Remember, Dr Armen Sarkissian is elected as ceremonial president with limited power, real power will be in the hands of “old Serje” and fat belly, vodka, salami lovers, Oligarchs!

  3. Armenians should be proud to have a President like Dr. Professor ARMEN SARKISSIAN.
    Who is a well known internationally for his knowledge and diplomacy…
    Who else Armenians want to have … can they ask themselves…???
    I never know about him … but when I was writing my historical poetry book,
    “Churchill at Ararat”* I started reading about him …
    and included him in my book on p.154… which we will celebrate its opening on May 19, 2018,
    In Komitas Museum-Institute…

    Ararat Armenian Brandy and Winston Churchill,
    70 year old Ararat brandy sold for £80,000
    (The article by Assadour Guzelian)

    Under the auspices and with the participation of Albert, the Crown Prince of Monaco, an auction was organised at Sotheby’s Auction House on the occasion of the 50th Death Anniversary of Winston Churchill.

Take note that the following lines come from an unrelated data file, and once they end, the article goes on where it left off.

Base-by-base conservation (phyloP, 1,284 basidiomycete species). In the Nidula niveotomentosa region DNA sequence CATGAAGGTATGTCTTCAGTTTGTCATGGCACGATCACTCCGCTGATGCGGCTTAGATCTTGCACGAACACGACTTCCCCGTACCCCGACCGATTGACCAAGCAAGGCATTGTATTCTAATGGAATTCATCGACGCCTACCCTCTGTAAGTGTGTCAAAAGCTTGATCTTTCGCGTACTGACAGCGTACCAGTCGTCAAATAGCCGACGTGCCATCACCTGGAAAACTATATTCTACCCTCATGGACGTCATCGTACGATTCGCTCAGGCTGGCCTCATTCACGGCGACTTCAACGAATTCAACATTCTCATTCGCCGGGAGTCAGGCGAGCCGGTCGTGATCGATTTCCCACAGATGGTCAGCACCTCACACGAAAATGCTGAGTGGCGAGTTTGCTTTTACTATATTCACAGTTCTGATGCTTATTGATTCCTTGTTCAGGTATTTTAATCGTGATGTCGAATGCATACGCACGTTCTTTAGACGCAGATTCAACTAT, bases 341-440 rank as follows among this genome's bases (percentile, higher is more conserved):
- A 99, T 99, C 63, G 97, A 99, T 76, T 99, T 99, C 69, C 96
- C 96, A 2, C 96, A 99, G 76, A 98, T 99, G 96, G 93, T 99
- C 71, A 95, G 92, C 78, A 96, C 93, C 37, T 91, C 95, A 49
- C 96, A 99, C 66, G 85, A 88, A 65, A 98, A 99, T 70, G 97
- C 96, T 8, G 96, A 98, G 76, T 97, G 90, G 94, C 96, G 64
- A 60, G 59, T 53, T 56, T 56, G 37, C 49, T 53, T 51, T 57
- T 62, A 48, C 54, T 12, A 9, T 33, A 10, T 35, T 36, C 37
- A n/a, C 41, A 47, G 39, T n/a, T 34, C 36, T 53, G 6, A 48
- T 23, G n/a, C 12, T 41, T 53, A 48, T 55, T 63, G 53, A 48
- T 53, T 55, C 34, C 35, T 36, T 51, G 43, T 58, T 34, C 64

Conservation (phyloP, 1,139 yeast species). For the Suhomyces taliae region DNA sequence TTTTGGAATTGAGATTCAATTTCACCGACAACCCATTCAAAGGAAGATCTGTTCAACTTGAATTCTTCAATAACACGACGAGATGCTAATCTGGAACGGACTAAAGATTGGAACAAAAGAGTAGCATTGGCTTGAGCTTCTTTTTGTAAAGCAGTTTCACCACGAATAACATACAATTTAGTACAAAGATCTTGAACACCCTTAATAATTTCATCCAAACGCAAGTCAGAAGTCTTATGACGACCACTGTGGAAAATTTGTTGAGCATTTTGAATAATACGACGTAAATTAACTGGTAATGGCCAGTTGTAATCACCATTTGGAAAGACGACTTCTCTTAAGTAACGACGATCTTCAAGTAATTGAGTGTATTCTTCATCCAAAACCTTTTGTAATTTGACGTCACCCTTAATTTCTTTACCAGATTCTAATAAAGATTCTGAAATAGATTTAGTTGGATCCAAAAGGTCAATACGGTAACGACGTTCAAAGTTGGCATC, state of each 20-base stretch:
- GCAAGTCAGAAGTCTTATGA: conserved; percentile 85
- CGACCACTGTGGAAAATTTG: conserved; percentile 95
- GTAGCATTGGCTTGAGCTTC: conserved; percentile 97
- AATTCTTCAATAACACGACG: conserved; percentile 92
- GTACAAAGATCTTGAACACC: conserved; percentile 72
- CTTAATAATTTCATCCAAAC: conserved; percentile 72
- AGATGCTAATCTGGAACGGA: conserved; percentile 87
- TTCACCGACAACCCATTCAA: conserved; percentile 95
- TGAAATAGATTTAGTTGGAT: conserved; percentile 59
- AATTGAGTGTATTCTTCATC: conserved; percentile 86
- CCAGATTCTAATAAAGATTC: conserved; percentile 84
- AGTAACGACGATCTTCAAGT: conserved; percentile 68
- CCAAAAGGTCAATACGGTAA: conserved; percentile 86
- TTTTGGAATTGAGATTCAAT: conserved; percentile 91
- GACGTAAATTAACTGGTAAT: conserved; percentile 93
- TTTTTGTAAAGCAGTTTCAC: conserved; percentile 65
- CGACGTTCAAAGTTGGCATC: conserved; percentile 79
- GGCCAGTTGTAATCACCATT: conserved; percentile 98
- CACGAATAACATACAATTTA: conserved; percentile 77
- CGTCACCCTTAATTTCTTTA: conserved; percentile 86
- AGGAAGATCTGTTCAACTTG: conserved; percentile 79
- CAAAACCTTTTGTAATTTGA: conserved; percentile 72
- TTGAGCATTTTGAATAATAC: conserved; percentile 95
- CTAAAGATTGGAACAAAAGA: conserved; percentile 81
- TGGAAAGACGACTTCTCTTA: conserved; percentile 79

The main organisers of the event were Prince Albert of Monaco, the British Ambassador to Monaco and the former Prime Minister and current Ambassador of Armenia Dr. Armen Sarkissian*.

    *Dr. Armen Sarkissian formerly served as Ambassador of Armenia (1991-1999) to the United Kingdom, the Netherlands, Luxembourg, and The Vatican, as well as Head of Mission of the Republic of Armenia to the EU and NATO (1995-96). Since 1999 he has been Director of the Eurasia Programme at the Judge Institute of Management, Cambridge University’s Business School, with expertise in state-building structures and free market transition processes in CIS countries. He is Cofounder of Eurasia House International in London.
    Dr. Sarkissian has published numerous articles on economic transition in the former Soviet Union and is the author of three books and over 50 articles on computer modeling of complex system and theoretical physics. He has been a Professor of Physics at Yerevan State University, the School of Mathematical Sciences, University of London, and Institute of Astronomy, University of Cambridge, as well as Head of the Department of Computer Modeling of Complex Systems at YSU.
    Dr. Sarkissian holds honorary and executive positions in numerous international organisations, including Member of the Board of Directors of East West Institute, Member of Editorial Board of Russia In Global Politics (foreign affairs journal), and Honorary Senior Research Fellow at the School of Mathematical Sciences, Queen Mary & Westfield College, London University. Most recently he was invited by the World Economic Forum in Davos to speak in various panels….See more …